Sunday 27 September 2009

A Major Complementarity Ruling by the Appeals Chamber of the International Criminal Court

The Appeals Chamber of the International Criminal Court has issued an important ruling on admissibility that interprets the scope of article 17 of the Rome Statute: The accused, Germain Katanga, had argued that the case was inadmissible because the Democratic Republic of the Congo was merely inactive, and not unable or unwilling. The Appeals Chamber said:

Such an interpretation is not only irreconcilable with the wording of the provision, but is also in conflict with a purposive interpretation of the Statute. The aim of the Rome Statute is ‘to put an end to impunity’ and to ensure that ‘the most serious crimes of concern to the international community as a whole must not go unpunished’. This object and purpose of the Statute would come to naught were the said interpretation of article 17 (1) of the Statute as proposed by the Appellant to prevail. It would result in a situation where, despite the inaction of a State, a case would be inadmissible before the Court, unless that State is unwilling or unable to open investigations. The Court would be unable to exercise its jurisdiction over a case as long as the State is theoretically willing and able to investigate and to prosecute the case, even though that State has no intention of doing so. Thus, a potentially large number of cases would not be prosecuted by domestic jurisdictions or by the Intemational Criminal Court. (para. 79)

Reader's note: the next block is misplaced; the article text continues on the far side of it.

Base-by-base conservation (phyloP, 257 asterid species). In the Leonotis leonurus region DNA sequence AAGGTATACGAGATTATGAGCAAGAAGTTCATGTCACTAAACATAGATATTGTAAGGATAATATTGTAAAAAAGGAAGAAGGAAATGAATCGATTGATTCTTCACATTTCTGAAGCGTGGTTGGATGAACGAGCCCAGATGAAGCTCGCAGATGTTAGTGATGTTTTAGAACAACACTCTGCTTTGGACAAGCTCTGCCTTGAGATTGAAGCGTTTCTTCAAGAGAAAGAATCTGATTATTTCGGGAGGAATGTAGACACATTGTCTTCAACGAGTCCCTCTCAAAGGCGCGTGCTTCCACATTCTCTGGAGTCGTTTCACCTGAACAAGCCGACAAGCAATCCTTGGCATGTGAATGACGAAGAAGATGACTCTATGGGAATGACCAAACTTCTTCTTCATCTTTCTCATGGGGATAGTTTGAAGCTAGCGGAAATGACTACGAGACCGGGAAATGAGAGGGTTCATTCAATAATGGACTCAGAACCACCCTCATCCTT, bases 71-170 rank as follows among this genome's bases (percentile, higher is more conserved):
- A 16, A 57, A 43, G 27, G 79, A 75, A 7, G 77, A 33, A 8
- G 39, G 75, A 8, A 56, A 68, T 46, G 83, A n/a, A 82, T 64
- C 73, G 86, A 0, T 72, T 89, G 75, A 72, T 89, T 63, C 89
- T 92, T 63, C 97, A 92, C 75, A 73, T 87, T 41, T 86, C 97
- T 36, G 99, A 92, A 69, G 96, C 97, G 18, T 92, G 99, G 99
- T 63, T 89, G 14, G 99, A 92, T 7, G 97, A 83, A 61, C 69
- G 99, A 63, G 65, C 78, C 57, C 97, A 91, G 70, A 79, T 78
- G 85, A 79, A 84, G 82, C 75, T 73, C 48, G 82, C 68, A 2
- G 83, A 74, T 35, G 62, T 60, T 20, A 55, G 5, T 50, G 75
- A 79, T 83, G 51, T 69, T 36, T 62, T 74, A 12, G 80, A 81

I am puzzled by the penultimate sentence of this paragraph, which speaks of a state being ‘theoretically willing … even though that State has no intention’. But if a State has no intention of prosecuting, surely it is unwilling.
The issue seems to be a direct result of the so-called self-referrals before the Court. When Congo refers a situation to the Court and cooperates in prosecutions, it is in a sense ‘willing’, and therefore under article 17 the case might be deemed inadmissible. In effect, what it is doing is consenting to the jurisdiction of the Court. It is ‘willing’ for the accused to be prosecuted, but ‘unwilling’ to do this before its own courts. However, rather than describe this as a sign of ‘unwillingness’, the judges have preferred to call it ‘inactivity’. Possibly this is considered to be less pejorative.
But going back to self-referral (under article 14), the whole point of requiring referral of a situation rather than a case was to prevent a State party from targeting an individual for prosecution. This was considered to be incompatible with fair justice. But by allowing a State to make a case admissible merely because it is ‘inactive’, the Court effectively allows this result. The State can target an individual for prosecution by its inactivity. It can do indirectly what it is not supposed to do directly.
The real problem here is that we are trying to sort out an interpretation of article 17 that is a consequence of a distorted application and interpretation of article 14. If self-referral had not been allowed at the outset, probably these difficulties in applying article 17 would not have arisen. When article 17 was drafted, the idea of 'self-referral' was not seriously entertained. It is meant to apply to genuine referral, by one State against another, rather than the consensual relinquishment of jurisdiction by a State in favour of the International Criminal Court.
It is quite gratifying to see the importance that the Appeals Chamber attaches to a recent monograph on the question of complementarity: Mohamed El Zeidy, The Principle of Complementarity in International Law ( which appeared last year. El Zeidy’s book is largely based on the PhD thesis that he defended at the Irish Centre for Human Rights two years ago. He is now working as a legal officer in Chambers at the International Criminal Court.
Thanks to Joe Powderly.

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